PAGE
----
Faction and enthusiasm are the instruments by which popular governments are destroyed. We need not talk of the power of an aristocracy. The people, when they lose their liberties, are cheated out of them. They nourish factions in their bosoms, which will subsist so long as abusing their honest credulity shall be the means of acquiring power. A democracy is a volcano, which conceals the fiery materials of its own destruction. These will produce an eruption, and carry desolation in their way. The people always mean right, and, if time is allowed for reflection and information, they will do right. I would not have the first wish, the momentary impulse of the public mind, become law; for it is not always the sense of the people, with whom I admit that all power resides. On great questions, we first hear the loud clamors of passion, artifice, and faction. I consider biennial elections as a security that the sober, second thought of the people shall be law. There is a calm review of public transactions, which is made by the citizens, who have families and children, the pledges of their fidelity. To provide for popular liberty, we must take care that measures shall not be adopted without due deliberation. The member chosen for two years will feel some independence in his seat. The factions of the day will expire before the end of his term.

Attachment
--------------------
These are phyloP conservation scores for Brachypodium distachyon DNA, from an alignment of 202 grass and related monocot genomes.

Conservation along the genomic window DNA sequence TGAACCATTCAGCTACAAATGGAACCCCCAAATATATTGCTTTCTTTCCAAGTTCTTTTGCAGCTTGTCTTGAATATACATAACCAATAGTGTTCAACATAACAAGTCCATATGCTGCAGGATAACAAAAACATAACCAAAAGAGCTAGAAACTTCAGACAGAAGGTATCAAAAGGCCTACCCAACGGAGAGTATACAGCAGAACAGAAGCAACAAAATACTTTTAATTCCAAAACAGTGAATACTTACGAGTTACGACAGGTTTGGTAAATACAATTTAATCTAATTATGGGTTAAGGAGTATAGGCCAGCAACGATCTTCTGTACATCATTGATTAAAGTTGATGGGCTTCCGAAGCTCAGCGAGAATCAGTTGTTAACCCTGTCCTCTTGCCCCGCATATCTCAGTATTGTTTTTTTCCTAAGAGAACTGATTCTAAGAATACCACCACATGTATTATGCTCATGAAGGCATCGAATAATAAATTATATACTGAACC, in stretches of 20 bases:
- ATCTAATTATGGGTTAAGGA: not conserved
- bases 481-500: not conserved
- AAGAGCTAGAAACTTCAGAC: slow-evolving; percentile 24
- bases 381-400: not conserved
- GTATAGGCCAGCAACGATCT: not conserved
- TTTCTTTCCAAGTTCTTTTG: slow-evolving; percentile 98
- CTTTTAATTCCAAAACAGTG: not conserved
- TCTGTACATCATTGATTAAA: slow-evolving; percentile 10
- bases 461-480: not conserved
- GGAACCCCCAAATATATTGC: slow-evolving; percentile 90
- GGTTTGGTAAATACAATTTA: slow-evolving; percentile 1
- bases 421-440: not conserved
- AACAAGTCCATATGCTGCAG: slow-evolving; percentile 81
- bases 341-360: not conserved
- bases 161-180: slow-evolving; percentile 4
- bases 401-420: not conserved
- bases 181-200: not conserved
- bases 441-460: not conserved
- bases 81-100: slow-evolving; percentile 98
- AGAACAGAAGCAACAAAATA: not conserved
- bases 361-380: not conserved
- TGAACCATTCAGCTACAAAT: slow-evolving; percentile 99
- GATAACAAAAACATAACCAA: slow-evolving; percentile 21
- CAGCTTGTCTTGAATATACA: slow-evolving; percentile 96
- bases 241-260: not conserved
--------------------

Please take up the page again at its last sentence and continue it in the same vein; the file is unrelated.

The people will be proportionably attentive to the merits of a candidate. Two years will afford opportunity to the member to deserve well of them, and they will require evidence that he has done it.
But, sir, the representatives are the grand inquisition of the Union. They are, by impeachment, to bring great offenders to justice. One year will not suffice to detect guilt, and to pursue it to conviction; therefore, they will escape, and the balance of the two branches will be destroyed, and the people oppressed with impunity. The senators will represent the sovereignty of the States. The representatives are to represent the people. The offices ought to bear some proportion in point of importance. This will be impossible if they are chosen for one year only.
Will the people then blind the eyes of their own watchmen? Will they bind the hands which are to hold the sword for the defence? Will they impair their own power by an unreasonable jealousy of themselves?
For these reasons, I am clearly of opinion that the article is entitled to our approbation as it stands; and as it has been demanded, why annual elections were not preferred to biennial, permit me to retort the question, and to inquire, in my turn, what reason can be given, why, if annual elections are good, biennial elections are not better?
The inquiry in the latter part of Mr. Ames’s speech being directed to the Hon. Mr. Adams, that gentleman said, he only made the inquiry for information, and that he had heard sufficient to satisfy himself of its propriety.